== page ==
And yet it’s hard not to notice in Corker’s comments how what should be a forthright discussion over Trump’s fitness for office has been so bizarrely warped by politics.
That is: Though many Republicans who aren’t currently in elected office have publicly asked tough questions about Trump’s basic stability and competence, very few in the GOP who actually hold elected office have decided to do so.
Corker’s own evolution is a case in point.
During the presidential campaign, Corker campaigned with Trump and spoke positively of him. And even through much of this year — as he considered whether to run for reelection in 2018 — he tended to avoid criticizing the president too much.
Only in the wake of controversy over Trump’s response to a violent white supremacist rally in Charlottesville, Virginia, in August did Corker begin to take a harsher line. “The President has not yet been able to demonstrate the stability nor some of the competence that he needs to demonstrate in order to be successful,” the senator said after that.
Finally, in late September — facing a possible primary challenge from the right — Corker announced that he would retire. And since then, he’s been more vocal in his criticism of Trump. He said this month that he believed Secretary of State Rex Tillerson, Secretary of Defense James Mattis, and Chief of Staff John Kelly were three officials “that help separate our country from chaos,” in contrast to unnamed others in the Trump administration. And now there’s this new exchange.
The sympathetic interpretation of his behavior is that up until now Corker has been playing an inside game, trying to use his influence to steer the administration in a more productive direction, and that he has only now concluded that this inside game has failed and he has to go public with his concerns.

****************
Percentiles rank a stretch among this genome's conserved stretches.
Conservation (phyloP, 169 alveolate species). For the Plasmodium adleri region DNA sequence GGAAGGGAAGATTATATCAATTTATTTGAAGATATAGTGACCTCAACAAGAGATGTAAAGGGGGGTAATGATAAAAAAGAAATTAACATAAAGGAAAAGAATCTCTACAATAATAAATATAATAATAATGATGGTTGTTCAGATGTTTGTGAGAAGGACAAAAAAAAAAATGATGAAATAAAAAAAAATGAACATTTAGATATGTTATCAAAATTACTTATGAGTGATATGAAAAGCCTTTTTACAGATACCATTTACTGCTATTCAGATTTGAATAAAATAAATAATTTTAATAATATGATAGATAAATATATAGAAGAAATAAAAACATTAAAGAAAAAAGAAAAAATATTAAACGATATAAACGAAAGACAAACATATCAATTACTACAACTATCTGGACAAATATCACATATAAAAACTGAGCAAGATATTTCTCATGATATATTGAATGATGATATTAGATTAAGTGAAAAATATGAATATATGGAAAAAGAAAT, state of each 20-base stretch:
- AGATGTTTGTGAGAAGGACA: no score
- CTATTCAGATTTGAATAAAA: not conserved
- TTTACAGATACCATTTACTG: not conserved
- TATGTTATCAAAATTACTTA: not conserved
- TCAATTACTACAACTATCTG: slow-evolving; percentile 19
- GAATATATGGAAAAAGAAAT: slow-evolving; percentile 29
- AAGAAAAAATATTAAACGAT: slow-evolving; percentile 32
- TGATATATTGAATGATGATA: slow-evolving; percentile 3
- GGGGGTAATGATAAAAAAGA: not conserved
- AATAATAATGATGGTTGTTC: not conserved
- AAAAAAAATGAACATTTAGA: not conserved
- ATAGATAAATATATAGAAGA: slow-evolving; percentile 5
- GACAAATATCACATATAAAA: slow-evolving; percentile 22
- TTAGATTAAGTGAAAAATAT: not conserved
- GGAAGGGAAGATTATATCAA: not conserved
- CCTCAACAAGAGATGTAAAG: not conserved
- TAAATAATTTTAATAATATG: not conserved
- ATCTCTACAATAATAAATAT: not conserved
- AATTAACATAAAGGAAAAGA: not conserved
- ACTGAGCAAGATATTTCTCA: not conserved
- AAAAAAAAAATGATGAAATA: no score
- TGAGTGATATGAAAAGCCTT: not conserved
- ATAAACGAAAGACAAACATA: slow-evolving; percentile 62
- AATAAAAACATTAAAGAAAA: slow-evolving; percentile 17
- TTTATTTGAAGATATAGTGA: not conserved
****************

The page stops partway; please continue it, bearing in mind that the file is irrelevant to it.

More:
The more critical interpretation is that up to this point, Corker willingly ignored danger signs about Trump that were evident to basically everyone during the campaign, pulling his punches in part because he was afraid of angering Republican voters in case he decided to run again.
Partisanship and careerism have trumped concern for country
Indeed, perhaps the most striking comment Corker made to the Times is that “the vast majority” of his fellow Republican senators understand “what we’re dealing with here” — because you sure wouldn’t know it from their public comments.
It’s long been clear that the more concerned with reelection Republicans are, the less appetite they seem to have for criticizing Trump in any way. The reason is obvious — Trump remains quite popular among GOP voters, and any electoral official criticizing him risks drawing a pro-Trump primary challenger.
For instance, Sen. Jeff Flake (R-AZ), who wrote a book criticizing Trump this year, is performing dismally in primary polls. And with former White House chief strategist Steve Bannon preparing to back a slate of GOP primary challengers, it’s becoming more and more difficult to see Republicans critical of Trump having a future in GOP politics.
Additionally, Speaker Paul Ryan and Majority Leader Mitch McConnell, responsible for retaining Republican majorities in Congress, have attempted to avoid conflict with the president this year, and to work with him rather than criticize him.
It certainly is inconvenient for Republicans who genuinely want conservative judges appointed, tax cuts passed, and continued GOP electoral wins to put all that at risk by admitting that their president could be dangerously unstable.
But if they do in fact hold these concerns, a conversation needs to ensue about what they propose to do about it — and that conversation needs to happen in public.
Because as of right now, the best idea Bob Corker has — to essentially hope that Trump’s advisers continue to rein him in — isn’t particularly comforting.